Nichols, Gillman and Abramsky will be holding a gathering Jan. 29 at 7 p.m. at the Beth Israel Synagogue to talk about their recent trip and they invite the public to attend. Supporters are also ramping up for another big fundraiser in late spring.
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What: Stories from Karanda Mission Hospital in Zimbabwe

Where: Beth Israel Synagogue at 775 Weller St.

When: Jan. 29 at 7 p.m.

Who: Peterborough volunteers Brian Nichols, Larry Gillman and David Abramsky will talk about their visit to Zimbabwe last month.

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9 comments:

Anonymous said...

Thank you FSAOF for your unrelenting and dogged efforts to keep the Howard scandal on the front burner. Interestingly but not surprising, not a word from IHQ or elsewhere on what plans have been fulfilled to stem the suffering and loss of life.

SA NL

Anonymous said...

I don't believe we'll ever know the full extent of the corruption, not necessarily by only SA people, but under their watch. A half million would be my very conservative guess. The retirement home built by 1 officer must run into 50.000USD alone.
Retired SA Canada

Anonymous said...

Yes, It's a shocking indictment on the lack of integrity shown by the Salvation Army in this case. Shamed into action by the intrepid reporting of the FSAOF and the cry for justice by its bloggers, TSA promised restorative action for HH, but since the cessation of the articles on this website, the trail has gone cold, and I guess we will be none the wiser from here on in. I suspect that as the furore has died down, TSA's complacency will start to rise again, and nothing - but nothing - will have changed for the better. TSA will limp along until it's older members are PTG, and with younger people less committed to 'Army' and its antiquated ways, the social services part of the organisation will be the only survivor.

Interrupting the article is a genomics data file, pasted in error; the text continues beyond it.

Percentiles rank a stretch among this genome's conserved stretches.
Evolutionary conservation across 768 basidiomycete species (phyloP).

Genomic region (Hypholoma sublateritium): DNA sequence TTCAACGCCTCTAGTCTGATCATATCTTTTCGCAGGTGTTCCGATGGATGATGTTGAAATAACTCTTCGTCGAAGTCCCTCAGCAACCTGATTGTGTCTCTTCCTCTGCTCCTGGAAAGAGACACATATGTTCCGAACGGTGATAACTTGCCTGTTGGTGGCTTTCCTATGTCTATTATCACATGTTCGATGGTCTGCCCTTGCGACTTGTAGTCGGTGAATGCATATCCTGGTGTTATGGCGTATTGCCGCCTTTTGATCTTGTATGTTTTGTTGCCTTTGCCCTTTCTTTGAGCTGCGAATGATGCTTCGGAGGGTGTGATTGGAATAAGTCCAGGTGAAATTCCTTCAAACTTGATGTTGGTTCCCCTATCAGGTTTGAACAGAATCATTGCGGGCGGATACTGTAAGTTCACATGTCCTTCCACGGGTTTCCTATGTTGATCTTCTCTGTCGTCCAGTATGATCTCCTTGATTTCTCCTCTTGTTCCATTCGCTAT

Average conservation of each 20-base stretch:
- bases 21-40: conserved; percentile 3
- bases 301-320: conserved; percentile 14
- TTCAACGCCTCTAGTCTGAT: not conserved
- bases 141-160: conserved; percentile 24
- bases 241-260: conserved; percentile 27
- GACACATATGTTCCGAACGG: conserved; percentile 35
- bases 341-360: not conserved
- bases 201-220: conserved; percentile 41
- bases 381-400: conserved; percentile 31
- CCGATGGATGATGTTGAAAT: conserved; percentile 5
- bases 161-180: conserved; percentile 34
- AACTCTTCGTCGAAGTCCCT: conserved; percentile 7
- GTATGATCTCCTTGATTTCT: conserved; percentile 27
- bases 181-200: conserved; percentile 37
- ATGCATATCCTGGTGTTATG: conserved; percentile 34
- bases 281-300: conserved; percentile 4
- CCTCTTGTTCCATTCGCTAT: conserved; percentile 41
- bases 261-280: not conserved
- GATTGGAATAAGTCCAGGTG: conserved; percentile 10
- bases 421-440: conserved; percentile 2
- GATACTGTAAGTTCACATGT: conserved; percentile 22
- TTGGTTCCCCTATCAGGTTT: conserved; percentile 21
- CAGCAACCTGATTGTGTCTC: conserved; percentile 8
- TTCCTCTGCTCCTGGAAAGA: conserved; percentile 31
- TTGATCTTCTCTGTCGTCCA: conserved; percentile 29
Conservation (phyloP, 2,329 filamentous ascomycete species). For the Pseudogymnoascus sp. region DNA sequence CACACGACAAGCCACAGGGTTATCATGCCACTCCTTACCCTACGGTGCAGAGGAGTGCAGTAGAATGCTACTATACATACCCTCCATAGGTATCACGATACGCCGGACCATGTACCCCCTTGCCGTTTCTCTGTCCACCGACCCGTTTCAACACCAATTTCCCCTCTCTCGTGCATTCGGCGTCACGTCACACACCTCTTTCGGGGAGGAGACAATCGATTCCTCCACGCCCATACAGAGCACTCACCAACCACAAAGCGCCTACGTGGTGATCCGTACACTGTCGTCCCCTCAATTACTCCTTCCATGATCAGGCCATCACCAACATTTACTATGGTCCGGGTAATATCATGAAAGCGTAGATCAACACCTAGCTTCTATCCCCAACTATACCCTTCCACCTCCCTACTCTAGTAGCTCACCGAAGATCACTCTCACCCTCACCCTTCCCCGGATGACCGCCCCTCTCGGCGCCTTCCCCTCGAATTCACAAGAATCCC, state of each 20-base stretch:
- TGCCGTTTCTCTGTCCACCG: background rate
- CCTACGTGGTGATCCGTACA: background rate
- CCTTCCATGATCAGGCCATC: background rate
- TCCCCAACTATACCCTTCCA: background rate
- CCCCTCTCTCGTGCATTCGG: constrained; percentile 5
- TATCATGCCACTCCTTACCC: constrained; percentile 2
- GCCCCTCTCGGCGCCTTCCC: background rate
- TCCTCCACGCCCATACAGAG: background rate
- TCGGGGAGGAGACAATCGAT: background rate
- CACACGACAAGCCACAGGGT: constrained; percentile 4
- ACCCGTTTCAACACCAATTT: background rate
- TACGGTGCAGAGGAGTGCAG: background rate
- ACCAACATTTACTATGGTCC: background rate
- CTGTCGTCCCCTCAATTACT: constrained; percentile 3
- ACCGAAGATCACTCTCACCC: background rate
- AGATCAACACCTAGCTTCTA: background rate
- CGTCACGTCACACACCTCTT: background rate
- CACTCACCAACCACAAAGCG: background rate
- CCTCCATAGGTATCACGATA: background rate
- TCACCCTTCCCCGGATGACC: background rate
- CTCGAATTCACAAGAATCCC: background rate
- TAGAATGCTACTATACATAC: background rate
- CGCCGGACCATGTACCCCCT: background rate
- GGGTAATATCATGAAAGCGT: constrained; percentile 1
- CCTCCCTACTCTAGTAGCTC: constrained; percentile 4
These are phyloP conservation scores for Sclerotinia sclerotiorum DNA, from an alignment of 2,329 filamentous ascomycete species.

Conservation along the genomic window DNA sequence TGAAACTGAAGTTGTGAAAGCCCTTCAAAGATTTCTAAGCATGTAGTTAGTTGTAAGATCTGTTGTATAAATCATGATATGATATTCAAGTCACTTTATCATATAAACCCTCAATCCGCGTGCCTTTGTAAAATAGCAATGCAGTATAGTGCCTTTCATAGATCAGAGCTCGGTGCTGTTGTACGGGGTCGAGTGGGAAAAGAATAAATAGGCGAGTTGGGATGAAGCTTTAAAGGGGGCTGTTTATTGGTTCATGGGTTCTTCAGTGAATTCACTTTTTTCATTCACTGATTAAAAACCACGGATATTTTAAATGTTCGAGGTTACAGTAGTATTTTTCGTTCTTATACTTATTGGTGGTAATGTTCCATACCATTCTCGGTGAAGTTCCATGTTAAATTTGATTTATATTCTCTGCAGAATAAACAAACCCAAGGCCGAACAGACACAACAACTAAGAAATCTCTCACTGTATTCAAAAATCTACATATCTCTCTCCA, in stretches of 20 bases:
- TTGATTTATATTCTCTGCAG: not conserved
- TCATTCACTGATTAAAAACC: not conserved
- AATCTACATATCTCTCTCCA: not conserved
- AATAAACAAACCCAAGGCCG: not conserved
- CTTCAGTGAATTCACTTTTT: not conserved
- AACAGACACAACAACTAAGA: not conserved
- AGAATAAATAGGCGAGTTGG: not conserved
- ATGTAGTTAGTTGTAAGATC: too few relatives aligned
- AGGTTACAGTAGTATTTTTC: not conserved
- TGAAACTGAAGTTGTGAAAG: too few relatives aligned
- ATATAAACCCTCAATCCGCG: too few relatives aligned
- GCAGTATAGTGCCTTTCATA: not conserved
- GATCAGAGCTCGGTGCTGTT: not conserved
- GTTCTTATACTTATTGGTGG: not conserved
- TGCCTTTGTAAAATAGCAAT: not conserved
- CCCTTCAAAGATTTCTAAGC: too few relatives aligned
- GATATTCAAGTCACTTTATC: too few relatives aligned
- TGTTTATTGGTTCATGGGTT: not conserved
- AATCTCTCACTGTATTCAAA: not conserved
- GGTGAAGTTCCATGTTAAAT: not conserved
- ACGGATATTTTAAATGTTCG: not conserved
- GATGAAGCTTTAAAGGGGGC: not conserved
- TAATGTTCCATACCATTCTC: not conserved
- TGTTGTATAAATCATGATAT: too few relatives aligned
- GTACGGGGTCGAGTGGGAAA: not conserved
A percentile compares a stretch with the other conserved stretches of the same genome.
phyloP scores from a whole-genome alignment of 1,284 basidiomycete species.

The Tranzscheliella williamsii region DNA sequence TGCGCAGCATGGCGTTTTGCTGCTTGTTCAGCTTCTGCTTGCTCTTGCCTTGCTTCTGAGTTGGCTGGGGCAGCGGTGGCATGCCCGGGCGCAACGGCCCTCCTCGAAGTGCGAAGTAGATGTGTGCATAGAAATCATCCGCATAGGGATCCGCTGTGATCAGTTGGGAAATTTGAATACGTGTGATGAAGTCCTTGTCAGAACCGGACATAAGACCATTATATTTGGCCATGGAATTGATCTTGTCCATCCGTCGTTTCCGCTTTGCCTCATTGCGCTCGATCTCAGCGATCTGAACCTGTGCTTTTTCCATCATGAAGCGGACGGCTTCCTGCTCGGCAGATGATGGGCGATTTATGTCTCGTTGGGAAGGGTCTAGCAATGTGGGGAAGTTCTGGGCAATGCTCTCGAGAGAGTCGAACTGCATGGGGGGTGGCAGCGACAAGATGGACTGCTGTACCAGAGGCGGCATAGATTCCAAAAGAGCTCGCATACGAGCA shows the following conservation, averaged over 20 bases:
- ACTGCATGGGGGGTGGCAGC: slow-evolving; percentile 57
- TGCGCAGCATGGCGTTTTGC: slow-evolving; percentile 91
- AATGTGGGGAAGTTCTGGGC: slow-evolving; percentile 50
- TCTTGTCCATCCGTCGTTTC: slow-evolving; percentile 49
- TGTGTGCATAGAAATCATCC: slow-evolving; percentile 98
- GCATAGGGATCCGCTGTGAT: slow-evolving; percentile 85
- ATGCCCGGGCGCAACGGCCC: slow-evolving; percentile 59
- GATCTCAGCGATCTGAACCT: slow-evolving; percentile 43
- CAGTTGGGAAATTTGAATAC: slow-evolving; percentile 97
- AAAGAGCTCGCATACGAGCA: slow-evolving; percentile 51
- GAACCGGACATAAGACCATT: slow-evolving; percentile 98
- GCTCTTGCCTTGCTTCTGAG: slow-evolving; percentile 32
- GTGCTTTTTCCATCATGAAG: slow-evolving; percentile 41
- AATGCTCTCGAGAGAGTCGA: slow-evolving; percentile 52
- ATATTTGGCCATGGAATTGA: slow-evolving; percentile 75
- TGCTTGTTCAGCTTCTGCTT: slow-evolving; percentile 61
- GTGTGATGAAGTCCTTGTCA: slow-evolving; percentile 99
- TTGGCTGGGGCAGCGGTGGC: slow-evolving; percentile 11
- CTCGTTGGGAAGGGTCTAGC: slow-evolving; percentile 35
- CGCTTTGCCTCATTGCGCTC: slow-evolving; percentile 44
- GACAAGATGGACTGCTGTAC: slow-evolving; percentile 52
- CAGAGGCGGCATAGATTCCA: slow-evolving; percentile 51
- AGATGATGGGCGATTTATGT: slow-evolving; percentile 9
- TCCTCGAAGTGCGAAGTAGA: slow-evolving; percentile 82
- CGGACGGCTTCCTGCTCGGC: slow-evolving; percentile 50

Where there is no moral integrity, there is no future spiritually.

Elizabeth Webley said...

Here in Australia The Salvation Army sold one of their properties complete with Church buildings to the Muslims for $2.2 million because the Muslims needed a larger place for their growing community.
Need I say more ??

Anonymous said...

To Peterborough

Who are the we? Fellow officers and maybe lay soldiers and outside donors who have followed this issue.

Wasn't $200,000.00 returned to the Canadian Government? As I understand what appeared on this website the government grant was refused. There was no need to refund if it was never even accepted.

And wasn't donated equipment to the tune of 30,000.00 retrieved from HH? On this website it said that Dr. Fenton never got his equipment back.

I'm sure the FSAOF has more accurate information. what do you mean "more accurate information" than what?

And how many tens of thousand was withheld once the HH misappropriation story broke? Who knows but do we cover up wrong doing for the sake of not losing donations?

Anonymous said...

To Elizabeth Webley - what does your comment have to do with the HH situation?

Anonymous said...

Elizabeth,

I do not believe for one moment that the Salvation Army sold their property because a Muslim community needed a larger place for their growing community.

What is more likely is that the decommissioned property became surplus to requirement, was put on the open market through an agent as mere bricks and mortar with the Muslims happening to have the funds and need to buy it.

All ethical, all above board, nothing underhand....unless you know something different?

Anonymous said...

Retired SA Canada

Be very careful about making not so veiled assertions about anyone being possibly corrupt when you do not know the personal family circumstances of that particular officer with the use of such a capital asset.

The family structural support is great and complicated. Add to that large amounts of funds being remitted back home from overseas by emigrates and you get a much more positive understanding on how people survive in averse circumstances.

Anonymous said...

Does anyone know what the current state of HH is? Did the doctor arrive, etc? We seem to have been left in limbo.